Spanner – Dan Hissam

Motocross draws fans from all walks of life. And whether you’re a rider, a mechanic or someone in between; at the end of the day we’re all just fans of the sport, no matter what our individual backgrounds, preferences and affiliations. Team MDK’s Dan Hissam is a classic example of a true MX fan. Having walked an interesting and intriguing path through his first 30 years of life, Dan’s love for motocross continues to suck him back into the sport, despite attempts to pursue other avenues. For 2005, Dan has joined forces with Nick Wey as his wrench and personal entertainer. Here’s a quick peek at the multi-talented Dan “Dynamite” Hissam…

How did you get your start in motocross?
Well, I’ve been a gearhead for as long as I can remember. When I was little I loved taking things apart and putting them back together, so when I got my first bike at age eight, it was on. I just had this mechanical bug in me that led to my enjoying working on bikes more than actually riding them. By the time I was 13, I started going to races with older guys and helping them out with their bikes, and by 15 I was doing top-ends. I knew when I was pretty young that this was what I wanted to do, and I always excelled at school, so I knew that I wanted to get some type of related college degree as well.

What type of degree relates to motocross?
I got a BSME, a Bachelors in Mechanical Engineering, from Ohio University. I am a mechanic at heart, but I’d really like to be involved in R&D someday, so I thought that was the best place to start. I was bummed while in college, though, because I didn’t know how I was going to keep up with racing and studying at the same time. As it turned out, the valedictorian of my ME class was actually a pro, and even qualified for a couple of Nationals. He and I became good friends, so I was able to do both things; get my education and wrench a little on the weekends. It was cool!

Did your degree help you land your first wrenching gig after college?
(Laughs) No, after college I actually got a job offer at General Motors as an engineer. I lasted there one year. I just couldn’t handle the office atmosphere, and deep down I knew I belonged in the motocross industry. I got online and found out that Zeb Armstrong needed a mechanic for the 2001 season. About a week after I started with him he separated his shoulder, so I hooked up with Kevin Townsend and Robbie Skaggs at the Torco Suzuki team and worked for them for two years. Fasst Company took over the team in ’03, and then I actually developed the Fasst Company handlebars.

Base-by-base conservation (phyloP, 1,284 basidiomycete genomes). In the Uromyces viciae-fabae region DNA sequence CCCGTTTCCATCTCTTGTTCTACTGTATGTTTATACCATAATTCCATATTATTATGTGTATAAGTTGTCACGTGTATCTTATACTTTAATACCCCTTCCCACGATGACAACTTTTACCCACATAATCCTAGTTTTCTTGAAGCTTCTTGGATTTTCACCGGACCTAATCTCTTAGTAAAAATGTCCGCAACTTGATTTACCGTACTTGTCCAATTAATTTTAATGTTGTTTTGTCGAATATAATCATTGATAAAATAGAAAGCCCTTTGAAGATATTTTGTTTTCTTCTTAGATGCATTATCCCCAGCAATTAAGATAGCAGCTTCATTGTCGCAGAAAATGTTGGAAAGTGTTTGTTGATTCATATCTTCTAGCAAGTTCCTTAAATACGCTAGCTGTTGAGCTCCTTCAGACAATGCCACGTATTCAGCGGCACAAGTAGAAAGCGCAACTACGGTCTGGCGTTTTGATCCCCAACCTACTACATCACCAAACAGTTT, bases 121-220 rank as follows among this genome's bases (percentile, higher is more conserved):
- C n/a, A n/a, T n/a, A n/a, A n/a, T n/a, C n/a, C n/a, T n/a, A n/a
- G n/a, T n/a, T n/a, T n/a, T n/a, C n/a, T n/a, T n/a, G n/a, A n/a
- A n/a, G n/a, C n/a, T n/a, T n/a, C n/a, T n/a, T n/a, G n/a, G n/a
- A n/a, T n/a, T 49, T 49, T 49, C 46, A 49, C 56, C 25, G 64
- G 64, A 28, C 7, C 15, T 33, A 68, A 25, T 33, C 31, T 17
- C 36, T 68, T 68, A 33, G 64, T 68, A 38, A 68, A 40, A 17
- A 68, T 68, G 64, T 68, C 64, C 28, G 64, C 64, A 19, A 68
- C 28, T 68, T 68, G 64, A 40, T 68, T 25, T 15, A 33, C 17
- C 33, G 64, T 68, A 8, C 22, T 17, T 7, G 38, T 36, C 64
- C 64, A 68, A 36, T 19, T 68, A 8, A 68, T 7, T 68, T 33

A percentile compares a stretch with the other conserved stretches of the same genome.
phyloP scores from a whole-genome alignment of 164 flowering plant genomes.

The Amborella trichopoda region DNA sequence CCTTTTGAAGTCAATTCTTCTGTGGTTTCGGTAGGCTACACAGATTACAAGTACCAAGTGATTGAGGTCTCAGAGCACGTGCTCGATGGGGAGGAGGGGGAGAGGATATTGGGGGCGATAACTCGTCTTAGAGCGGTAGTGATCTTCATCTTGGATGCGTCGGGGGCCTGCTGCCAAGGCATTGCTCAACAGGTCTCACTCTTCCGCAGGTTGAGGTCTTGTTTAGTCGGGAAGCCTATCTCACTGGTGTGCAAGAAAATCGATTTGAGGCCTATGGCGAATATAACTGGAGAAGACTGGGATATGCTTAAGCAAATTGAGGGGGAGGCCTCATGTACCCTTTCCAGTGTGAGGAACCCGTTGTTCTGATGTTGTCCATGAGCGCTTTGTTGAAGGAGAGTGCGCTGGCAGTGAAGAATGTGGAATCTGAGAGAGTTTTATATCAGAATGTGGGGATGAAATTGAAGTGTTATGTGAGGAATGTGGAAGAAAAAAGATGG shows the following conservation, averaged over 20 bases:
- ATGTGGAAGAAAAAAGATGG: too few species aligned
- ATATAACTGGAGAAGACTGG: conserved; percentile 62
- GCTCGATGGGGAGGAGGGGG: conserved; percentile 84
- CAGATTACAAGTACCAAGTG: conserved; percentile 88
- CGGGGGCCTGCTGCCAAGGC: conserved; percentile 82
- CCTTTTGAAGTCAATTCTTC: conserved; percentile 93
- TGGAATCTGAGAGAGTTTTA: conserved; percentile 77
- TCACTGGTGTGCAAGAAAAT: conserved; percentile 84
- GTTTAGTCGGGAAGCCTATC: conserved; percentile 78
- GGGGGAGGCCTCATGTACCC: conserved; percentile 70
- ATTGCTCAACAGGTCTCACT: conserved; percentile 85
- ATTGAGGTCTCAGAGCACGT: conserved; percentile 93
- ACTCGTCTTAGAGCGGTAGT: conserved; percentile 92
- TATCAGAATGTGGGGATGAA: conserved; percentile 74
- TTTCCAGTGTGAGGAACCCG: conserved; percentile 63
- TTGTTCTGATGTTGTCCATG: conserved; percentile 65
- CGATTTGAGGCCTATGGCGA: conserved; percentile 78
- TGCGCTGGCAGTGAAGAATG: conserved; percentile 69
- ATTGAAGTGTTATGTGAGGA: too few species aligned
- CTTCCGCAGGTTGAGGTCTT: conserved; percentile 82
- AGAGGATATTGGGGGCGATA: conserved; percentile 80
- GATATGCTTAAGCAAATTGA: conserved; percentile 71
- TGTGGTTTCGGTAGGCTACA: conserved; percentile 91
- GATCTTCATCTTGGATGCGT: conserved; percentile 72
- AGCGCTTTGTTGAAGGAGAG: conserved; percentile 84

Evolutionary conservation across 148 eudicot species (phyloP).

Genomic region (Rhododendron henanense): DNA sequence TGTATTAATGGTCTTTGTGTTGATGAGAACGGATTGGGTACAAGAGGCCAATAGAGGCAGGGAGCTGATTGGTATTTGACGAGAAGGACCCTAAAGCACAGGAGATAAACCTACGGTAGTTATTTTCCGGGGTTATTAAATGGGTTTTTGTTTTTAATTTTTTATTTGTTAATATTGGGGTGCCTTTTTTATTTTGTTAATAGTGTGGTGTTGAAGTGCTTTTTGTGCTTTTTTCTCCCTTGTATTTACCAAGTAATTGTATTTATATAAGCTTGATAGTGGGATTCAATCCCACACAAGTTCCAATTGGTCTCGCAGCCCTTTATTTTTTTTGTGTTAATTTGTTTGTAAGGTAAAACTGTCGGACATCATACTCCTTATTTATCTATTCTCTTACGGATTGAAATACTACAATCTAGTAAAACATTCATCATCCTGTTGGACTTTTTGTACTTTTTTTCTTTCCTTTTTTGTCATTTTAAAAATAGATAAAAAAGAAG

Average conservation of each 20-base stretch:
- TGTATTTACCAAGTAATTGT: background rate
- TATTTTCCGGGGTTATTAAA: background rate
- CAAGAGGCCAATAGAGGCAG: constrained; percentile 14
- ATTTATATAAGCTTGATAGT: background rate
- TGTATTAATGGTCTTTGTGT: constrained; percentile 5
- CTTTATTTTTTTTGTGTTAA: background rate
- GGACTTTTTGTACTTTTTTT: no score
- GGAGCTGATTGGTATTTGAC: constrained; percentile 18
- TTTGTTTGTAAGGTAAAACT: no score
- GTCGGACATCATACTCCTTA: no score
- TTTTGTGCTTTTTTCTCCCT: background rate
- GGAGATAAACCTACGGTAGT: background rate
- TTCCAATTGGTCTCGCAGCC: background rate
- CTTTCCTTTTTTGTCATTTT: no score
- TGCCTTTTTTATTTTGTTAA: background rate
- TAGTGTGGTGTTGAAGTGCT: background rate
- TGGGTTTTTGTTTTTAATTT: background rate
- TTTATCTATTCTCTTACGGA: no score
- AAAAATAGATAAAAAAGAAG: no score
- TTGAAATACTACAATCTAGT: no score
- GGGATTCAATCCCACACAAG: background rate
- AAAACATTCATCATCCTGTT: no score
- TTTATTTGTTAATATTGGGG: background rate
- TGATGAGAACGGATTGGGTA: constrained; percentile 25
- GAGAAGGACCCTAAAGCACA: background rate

That was you?
Yeah, I invented them and designed them myself. It was a way to get my feet wet and it was cool to be able to use my education to design a product and then see it come to fruition. But shortly after that, in 2003, I actually quit motocross and moved back to Ohio. I thought I needed to get an engineering job and settle down. The nine-to-five life lasted exactly eight months before I packed my bags and headed back out to work with Casey Johnson at the team, which is now the MDK Motorsports team. We learned a lot last year, and for ’05 the team was ready to move to the next step, which was hire a premier rider in Nick Wey. Now here we are.

You guys have some pretty big outside funding, but you’re still dealing with trying to put together a brand-new, competitive bike for Nick. How’s everything coming along?
Our team owner is a pretty successful venture capitalist, so we started out with some pretty nice funding. Mitch Payton and Pro Circuit have been very good and very patient with us while we’re getting everything together, though, so that’s been a huge help. They’re doing our motor work and our suspension. Nick’s working his butt off, too, and I am confident that it’s going to pay off.

In addition to your skills as a mechanic, Nick mentioned to us that you break out your guitar at the test track from time to time, and that yyou even played piano in a piano bar to get yourself through college…

Yeah, actually I am really a musician with a motocross habit (laughs). I am self-taught and pretty proficient on eight different instruments. I got started in the eighth grade because of a guitar riff in a Led Zeppelin tune that I just had to learn, and the rest is history. From that point on I’ve spent every spare minute teaching myself a new instrument. In college I realized that I could make better money playing the piano than working at a bicycle shop, so I went for it. But yeah, sometimes the guitar’s a good icebreaker at the track. I can hand Adam Sandler his ass at making up funny little spoof songs…